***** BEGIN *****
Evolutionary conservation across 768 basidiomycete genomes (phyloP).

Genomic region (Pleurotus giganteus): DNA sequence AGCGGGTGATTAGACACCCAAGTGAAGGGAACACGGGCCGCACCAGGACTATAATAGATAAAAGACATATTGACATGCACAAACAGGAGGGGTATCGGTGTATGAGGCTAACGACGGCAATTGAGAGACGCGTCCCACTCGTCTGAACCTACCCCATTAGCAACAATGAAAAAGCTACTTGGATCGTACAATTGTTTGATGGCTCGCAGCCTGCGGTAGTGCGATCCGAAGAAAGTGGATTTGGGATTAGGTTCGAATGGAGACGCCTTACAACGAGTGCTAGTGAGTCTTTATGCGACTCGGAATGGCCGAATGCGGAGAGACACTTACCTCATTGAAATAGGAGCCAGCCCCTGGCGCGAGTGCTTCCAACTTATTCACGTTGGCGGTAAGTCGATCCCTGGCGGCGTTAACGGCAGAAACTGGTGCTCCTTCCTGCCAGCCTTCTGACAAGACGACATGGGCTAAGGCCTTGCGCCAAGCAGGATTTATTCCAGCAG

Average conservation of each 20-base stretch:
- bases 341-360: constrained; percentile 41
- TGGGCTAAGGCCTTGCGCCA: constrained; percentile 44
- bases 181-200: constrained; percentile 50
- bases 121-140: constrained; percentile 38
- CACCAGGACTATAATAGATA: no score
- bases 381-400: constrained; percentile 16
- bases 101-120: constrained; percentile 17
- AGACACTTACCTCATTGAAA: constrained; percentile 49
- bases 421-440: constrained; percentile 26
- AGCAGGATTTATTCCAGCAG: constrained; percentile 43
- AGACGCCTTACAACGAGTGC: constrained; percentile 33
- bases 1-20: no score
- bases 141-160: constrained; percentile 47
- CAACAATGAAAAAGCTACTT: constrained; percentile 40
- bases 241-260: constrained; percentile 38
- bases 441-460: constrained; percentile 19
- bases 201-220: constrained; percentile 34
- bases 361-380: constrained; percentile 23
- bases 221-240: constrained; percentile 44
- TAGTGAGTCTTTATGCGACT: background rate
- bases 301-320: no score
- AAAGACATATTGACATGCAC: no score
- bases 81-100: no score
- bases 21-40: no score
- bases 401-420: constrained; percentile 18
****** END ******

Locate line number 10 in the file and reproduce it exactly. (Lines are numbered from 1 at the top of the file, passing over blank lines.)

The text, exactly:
- bases 101-120: constrained; percentile 17